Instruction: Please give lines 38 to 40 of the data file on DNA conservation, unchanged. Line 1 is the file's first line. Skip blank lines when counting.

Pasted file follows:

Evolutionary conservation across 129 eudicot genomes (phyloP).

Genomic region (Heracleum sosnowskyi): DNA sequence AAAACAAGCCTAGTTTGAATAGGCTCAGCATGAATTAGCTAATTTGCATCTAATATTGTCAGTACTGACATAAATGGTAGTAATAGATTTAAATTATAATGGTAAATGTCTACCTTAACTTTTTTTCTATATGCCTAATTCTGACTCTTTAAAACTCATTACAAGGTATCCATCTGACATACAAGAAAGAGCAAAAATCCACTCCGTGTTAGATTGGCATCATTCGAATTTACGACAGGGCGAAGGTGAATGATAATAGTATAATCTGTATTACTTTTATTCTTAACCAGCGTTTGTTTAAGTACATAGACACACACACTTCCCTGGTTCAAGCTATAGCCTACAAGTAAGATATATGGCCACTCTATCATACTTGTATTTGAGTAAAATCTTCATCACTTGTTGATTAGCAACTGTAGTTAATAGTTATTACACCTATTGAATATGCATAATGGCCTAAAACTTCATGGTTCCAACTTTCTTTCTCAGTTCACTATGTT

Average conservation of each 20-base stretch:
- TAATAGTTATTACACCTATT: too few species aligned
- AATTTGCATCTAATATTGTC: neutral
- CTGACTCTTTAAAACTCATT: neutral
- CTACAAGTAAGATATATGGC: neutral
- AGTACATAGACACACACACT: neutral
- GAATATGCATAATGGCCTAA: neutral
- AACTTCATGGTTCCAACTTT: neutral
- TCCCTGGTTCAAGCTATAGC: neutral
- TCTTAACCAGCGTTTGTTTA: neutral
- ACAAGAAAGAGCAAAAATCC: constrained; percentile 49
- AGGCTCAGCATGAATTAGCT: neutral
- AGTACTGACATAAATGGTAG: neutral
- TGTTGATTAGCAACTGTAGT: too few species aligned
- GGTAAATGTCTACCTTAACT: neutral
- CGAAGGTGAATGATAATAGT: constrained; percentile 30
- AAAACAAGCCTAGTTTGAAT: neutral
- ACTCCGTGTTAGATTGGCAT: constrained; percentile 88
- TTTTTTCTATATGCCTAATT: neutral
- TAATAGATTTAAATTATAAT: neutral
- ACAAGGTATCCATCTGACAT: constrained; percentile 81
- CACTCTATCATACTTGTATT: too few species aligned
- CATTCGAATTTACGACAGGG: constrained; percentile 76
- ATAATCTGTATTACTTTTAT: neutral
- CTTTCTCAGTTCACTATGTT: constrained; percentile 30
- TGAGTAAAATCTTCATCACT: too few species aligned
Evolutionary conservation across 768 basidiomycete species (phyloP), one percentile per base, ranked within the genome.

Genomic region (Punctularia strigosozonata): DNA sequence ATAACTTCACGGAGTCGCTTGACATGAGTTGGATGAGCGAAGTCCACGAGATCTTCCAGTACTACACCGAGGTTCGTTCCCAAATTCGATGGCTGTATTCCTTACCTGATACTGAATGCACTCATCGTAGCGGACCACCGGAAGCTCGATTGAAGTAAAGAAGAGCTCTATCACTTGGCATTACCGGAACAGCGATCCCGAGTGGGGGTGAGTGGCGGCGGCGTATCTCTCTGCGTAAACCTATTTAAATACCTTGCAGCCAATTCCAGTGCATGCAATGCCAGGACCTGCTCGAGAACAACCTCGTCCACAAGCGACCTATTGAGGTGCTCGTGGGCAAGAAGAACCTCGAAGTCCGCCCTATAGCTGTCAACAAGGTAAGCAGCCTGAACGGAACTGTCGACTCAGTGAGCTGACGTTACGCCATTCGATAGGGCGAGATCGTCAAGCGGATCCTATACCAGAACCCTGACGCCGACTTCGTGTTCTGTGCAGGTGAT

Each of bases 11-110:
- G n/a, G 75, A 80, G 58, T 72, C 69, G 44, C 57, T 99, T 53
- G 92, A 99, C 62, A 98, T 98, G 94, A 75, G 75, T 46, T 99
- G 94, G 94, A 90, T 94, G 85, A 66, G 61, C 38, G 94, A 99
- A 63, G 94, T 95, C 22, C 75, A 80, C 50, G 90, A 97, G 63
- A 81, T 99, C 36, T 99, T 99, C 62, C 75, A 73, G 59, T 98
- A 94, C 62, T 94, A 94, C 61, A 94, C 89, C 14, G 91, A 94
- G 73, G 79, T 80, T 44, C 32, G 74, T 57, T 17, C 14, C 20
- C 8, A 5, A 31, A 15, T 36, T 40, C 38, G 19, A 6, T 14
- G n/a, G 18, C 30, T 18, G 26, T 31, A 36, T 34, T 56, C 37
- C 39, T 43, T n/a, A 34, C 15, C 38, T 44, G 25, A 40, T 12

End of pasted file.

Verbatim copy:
- G 73, G 79, T 80, T 44, C 32, G 74, T 57, T 17, C 14, C 20
- C 8, A 5, A 31, A 15, T 36, T 40, C 38, G 19, A 6, T 14
- G n/a, G 18, C 30, T 18, G 26, T 31, A 36, T 34, T 56, C 37